Why is there a robot in my store?


During a lively session on the Innovation Stage Monday afternoon, Joe Skorupa, editorial director of RIS News, moderated a discussion of the present and future status of front-of-store robotics in the retail industry.

The three panelists — Nick Bertram, president of Giant Food Stores, Steven Keith Platt, director and research fellow with the Retail Analytics Council, and Tim Rowland, CEO of Badger Technologies — were participants in a project that led to the introduction of a 6-foot-3-inch-tall rolling robot named Marty into the daily life of grocery stores in Harrisburg and Carlisle, Pa. “We wanted to personify the robot,” Bertram said, “so we gave him googly eyes and a name. The customers love him, especially the kids. They’ve taken thousands of selfies with him.”

Marty rolls around the store unassisted, and is used to identify items such as liquid, powder and bulk-food item spills. Beginning this week, similar robots will be introduced into all Giant and Martin’s food markets, with the goal of completion toward the middle of this year. (Giant Food of Maryland LLC has 169 stores and 159 full service pharmacies in Delaware, Maryland, Pennsylvania, Virginia and Washington, D.C.)

The panelists began by offering thumbnail descriptions of their organizations and how they came to be involved with Marty and its cohorts. An initiative between Northwestern University and the Platt Retail Institute, the Retail Analytics Council describes itself as the leading organization focused on the study of consumer shopping behavior across retail platforms and the impact of technology. Badger Technologies is a subsidiary of Jabil Industries, a manufacturing services company that specializes in design engineering and supply chain logistics.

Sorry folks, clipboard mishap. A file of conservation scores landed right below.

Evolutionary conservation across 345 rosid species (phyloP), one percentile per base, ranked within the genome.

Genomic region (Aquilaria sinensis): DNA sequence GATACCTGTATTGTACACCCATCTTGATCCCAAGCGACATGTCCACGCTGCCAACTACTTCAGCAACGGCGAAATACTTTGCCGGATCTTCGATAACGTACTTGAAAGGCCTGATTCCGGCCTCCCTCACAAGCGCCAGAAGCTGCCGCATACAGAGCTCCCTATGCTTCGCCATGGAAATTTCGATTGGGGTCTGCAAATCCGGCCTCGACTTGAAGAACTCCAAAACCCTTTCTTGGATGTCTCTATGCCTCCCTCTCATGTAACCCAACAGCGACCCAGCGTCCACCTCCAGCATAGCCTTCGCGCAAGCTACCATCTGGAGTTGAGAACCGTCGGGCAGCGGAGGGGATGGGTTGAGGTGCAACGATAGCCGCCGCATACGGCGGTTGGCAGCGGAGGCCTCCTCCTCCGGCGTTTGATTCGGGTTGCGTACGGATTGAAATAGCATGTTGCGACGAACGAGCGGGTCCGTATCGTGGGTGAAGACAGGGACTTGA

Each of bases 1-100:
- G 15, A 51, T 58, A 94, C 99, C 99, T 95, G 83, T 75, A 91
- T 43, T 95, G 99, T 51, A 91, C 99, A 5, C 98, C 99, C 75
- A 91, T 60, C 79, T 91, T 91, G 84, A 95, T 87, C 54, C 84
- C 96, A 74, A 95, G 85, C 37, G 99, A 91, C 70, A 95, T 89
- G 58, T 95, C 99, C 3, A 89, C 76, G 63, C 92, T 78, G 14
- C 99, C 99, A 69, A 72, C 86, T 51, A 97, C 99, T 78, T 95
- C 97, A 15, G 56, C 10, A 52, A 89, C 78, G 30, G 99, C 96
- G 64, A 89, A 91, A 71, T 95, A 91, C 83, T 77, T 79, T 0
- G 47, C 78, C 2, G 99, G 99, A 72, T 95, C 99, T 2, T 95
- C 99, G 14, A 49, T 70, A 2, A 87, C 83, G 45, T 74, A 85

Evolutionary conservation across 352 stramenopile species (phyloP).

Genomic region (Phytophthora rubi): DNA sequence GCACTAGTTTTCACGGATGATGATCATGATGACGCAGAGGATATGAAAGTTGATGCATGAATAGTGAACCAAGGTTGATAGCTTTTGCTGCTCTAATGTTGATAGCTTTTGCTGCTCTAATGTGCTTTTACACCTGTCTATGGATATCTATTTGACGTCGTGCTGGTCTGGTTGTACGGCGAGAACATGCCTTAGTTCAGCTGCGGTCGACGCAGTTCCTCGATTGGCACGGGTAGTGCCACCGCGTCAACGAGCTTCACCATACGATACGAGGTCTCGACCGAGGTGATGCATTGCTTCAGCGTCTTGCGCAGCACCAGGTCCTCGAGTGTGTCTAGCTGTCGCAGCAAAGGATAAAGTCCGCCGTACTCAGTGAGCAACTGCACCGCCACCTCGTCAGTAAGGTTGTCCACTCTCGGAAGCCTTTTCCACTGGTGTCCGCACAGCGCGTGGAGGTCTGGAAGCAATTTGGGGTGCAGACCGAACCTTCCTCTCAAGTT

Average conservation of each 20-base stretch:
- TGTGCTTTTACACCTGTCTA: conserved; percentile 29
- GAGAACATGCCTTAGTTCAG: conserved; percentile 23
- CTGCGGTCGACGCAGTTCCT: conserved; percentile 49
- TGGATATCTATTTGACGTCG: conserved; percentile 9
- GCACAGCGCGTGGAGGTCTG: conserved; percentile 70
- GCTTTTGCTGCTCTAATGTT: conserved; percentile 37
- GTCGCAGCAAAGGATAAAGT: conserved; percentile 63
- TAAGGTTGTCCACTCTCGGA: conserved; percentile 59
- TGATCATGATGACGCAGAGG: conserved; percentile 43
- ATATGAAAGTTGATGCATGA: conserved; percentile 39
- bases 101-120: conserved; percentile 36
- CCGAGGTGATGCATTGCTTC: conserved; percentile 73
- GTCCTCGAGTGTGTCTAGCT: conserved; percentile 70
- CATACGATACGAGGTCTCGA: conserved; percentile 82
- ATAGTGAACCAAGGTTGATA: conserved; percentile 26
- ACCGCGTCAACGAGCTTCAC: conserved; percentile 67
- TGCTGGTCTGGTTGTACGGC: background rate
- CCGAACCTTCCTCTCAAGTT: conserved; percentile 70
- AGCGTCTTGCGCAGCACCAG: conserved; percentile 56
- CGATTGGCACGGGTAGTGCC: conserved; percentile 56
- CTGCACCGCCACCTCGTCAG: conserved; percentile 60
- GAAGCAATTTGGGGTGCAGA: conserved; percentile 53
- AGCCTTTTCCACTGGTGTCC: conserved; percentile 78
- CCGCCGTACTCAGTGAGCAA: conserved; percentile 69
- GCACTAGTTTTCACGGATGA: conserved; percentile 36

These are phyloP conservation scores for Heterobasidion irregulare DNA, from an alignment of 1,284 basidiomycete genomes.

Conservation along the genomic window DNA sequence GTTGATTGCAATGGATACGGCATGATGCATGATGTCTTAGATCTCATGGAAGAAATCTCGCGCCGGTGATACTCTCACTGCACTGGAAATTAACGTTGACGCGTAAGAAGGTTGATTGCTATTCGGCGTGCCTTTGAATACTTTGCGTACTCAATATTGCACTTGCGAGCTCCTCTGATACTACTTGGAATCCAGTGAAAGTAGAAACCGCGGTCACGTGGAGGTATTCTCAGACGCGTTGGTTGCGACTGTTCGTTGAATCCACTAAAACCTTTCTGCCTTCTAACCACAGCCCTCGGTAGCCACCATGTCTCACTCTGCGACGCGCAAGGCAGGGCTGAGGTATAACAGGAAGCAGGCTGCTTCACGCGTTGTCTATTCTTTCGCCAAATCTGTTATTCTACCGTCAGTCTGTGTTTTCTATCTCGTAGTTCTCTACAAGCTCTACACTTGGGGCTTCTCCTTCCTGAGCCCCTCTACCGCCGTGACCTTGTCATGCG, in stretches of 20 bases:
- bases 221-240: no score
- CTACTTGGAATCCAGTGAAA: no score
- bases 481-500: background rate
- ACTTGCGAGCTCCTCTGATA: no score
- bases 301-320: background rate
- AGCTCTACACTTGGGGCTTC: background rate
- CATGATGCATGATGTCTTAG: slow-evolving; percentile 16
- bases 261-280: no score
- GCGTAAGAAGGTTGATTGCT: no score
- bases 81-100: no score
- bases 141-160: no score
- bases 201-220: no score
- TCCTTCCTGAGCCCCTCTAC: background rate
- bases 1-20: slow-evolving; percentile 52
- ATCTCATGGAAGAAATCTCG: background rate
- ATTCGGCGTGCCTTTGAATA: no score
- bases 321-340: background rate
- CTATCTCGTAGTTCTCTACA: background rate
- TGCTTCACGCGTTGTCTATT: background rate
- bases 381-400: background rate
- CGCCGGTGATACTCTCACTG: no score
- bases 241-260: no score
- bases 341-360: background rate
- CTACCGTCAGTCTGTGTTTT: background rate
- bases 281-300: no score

Right now, Marty trundles around the store looking for messes on the floor. Bertram has plans to expand its areas of operation; a probable early new application will be to scan the shelves as it goes and notify management of out-of-stock items. The driving purpose for this project, all three panelists made clear, is not to replace human beings with robots; it is to free people up to focus on the customers. “Labor is a scarce and expensive resource,” Platt said, “which raises the question of where it is best employed.”

One thing the RAC is sure of, Platt observed, is that a good customer experience is important to retail success. Another is that person-to-person interaction with associates is a key ingredient of a good customer experience. Yet another is that retailers lose money on out-of-stocks. It stands to reason, then, that if Marty can take over the chore of preventing out-of-stocks, associates can make profitable use of their time.

Rowland said Marty went through numerous design iterations before it was released onto the floor of an active store. “It scared the daylights out of my engineers,” he said, “but it’s gone well.” Which, Bertram said, it needed to do. “I said to everybody — especially myself — it can’t fail. If you’re going to lead, you better lead right.”

In assessing the project, both Rowland and Bertram looked for an application with a relatively quick ROI. “Next we want to look at ways to cut and, where possible, eliminate waste,” Rowland said. “I love the ‘cool factor,’ but until it turns into something Nick Bertram will give me money for, it’s not ready to go.”


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